Chicago parents, aldermen and state lawmakers urged the city on Friday to support a TIF, or tax increment financing, surplus ordinance to help avert a potential teachers strike next week and alleviate school budget cuts.
The Chicago Teachers Union has said it will go on strike next Tuesday if the union and school district fail to reach a new contract agreement by then. The union has called for passage of a citywide TIF surplus ordinance, called the Chicago Public Education Revitalization Ordinance, which was introduced in July by Alds. Susan Sadlowski Garza (10th) and George Cardenas (12th).
Parents saw support this morning at their "free the funds" City Hall press conference from Cardenas and Alds. Matt O'Shea (10th), Scott Waguespack (32nd) and Harry Osterman (48th) as well as Cook County Clerk David Orr and Illinois State Reps. Will Guzzardi (D-Chicago) and Ann Williams (D-Chicago).
Parents from the Brighton Park Neighborhood Council, Logan Square Neighborhood Association, Northside Action For Justice and Raise Your Hand Action were at the press conference.
Supporters of the TIF surplus ordinance say it would provide the Chicago Public Schools district with an estimated $200 million in revenue this year.
Despite the fact that a majority of aldermen support the ordinance, it has not yet gone up for a vote. Aldermen have expressed concerns over losing TIF money for economic development projects in their wards.
Friday's "free the funds" effort comes one day after Chicago parents, students and teachers held "walk-ins" at public schools across the city as part of a nationwide day of action for education equity.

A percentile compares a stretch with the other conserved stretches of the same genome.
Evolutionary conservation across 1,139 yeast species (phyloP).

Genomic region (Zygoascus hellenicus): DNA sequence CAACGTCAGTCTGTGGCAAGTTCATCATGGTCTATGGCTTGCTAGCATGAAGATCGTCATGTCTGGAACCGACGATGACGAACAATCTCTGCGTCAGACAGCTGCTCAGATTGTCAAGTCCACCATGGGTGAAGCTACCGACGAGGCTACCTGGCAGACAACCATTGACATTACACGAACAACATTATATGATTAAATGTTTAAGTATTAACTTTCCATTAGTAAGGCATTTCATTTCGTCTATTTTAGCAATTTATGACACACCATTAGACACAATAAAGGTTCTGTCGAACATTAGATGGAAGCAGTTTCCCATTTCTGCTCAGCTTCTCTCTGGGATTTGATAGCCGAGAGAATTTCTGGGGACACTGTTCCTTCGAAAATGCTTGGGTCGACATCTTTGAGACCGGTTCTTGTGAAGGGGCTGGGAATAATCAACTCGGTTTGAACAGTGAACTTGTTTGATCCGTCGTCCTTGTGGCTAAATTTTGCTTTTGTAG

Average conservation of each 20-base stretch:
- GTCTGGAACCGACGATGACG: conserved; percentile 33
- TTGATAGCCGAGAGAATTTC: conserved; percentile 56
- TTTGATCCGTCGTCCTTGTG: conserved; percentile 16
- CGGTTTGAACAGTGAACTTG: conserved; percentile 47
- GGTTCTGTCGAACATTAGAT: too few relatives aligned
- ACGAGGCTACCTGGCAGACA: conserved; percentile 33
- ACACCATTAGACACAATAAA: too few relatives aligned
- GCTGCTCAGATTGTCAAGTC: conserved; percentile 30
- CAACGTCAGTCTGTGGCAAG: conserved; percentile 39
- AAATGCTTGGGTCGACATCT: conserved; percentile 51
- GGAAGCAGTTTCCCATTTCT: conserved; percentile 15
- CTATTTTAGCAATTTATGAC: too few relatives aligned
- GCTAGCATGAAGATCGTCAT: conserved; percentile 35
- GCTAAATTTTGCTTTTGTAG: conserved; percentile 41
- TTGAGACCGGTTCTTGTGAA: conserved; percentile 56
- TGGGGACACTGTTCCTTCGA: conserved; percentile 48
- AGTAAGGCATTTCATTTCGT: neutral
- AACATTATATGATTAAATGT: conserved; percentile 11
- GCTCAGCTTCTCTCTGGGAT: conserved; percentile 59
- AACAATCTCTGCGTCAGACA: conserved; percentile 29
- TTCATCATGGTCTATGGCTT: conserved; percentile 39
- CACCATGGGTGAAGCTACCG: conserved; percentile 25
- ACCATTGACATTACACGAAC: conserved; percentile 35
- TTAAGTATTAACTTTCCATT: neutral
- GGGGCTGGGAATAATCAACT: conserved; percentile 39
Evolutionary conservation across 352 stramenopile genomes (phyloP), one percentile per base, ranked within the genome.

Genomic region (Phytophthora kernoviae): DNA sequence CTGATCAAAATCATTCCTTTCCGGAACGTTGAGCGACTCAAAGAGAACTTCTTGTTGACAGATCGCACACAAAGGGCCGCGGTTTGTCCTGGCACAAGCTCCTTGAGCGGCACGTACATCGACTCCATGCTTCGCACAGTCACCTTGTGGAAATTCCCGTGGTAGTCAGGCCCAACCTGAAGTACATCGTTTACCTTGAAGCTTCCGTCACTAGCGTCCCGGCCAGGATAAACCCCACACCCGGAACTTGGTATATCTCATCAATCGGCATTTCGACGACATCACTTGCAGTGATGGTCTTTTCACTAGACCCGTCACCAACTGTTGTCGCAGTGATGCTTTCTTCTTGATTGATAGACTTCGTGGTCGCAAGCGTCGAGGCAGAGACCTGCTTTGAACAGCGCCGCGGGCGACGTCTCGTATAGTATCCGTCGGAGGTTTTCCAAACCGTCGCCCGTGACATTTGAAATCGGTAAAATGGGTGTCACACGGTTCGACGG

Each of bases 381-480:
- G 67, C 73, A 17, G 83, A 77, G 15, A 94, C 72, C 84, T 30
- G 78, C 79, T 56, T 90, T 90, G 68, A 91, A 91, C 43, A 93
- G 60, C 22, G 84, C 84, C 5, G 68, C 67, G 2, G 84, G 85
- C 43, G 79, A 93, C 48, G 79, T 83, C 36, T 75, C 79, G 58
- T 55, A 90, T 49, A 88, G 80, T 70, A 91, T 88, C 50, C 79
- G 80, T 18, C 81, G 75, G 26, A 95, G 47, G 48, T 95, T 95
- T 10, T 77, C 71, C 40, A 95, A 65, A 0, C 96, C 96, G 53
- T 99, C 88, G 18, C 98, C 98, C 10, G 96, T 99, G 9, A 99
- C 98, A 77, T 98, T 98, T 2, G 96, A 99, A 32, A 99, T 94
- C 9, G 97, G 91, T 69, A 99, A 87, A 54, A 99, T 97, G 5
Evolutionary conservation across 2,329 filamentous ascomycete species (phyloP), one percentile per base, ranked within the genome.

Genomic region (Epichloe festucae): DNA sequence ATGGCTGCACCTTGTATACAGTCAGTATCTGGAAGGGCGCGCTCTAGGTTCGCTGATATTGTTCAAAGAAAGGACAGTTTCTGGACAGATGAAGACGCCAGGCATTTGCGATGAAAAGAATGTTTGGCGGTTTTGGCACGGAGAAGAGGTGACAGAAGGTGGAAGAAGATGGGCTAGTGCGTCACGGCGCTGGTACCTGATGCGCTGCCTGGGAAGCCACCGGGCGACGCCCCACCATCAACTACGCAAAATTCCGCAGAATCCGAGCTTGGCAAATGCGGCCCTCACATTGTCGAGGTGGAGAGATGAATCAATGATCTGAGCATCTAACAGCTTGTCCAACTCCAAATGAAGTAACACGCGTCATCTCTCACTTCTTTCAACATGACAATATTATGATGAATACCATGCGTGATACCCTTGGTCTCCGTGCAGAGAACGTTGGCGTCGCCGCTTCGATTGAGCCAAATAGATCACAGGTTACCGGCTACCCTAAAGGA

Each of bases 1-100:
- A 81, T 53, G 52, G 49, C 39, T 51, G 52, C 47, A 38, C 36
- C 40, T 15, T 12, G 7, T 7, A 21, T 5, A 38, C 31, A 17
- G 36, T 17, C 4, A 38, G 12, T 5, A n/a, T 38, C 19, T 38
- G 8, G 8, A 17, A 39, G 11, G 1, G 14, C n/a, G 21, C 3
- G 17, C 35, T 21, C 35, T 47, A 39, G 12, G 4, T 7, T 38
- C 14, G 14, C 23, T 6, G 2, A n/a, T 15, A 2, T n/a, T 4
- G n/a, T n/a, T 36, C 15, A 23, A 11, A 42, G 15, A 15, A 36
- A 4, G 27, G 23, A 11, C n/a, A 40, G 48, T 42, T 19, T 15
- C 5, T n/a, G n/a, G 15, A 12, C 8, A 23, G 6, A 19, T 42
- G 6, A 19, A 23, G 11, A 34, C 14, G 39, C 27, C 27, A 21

The Brighton Park Neighborhood Council reports that 15 walk-ins were held at schools on the city's Southwest Side. Participants highlighted the TIF surplus ordinance as key proposal to provide some relief to schools grappling with budget cuts and teacher layoffs this year.
Earlier this week, CPS announced 237 teacher and support staff layoffs due to a 3.5 percent drop in enrollment.
CPS has said the district "will continue to work with principals individually to ensure that they have the resources they need to offer the education Chicago students deserve."
For its part, the CTU said the layoffs are "the latest round of attacks on children and are pushing educators closer to Chicago's third school strike in four years."
"With more than 1,200 layoffs since January, and nearly 1,500 since Claypool's appointment, the mayor and the CPS CEO are choosing to take even more from the students, educators and families who have already sacrificed so much," CTU's statement said.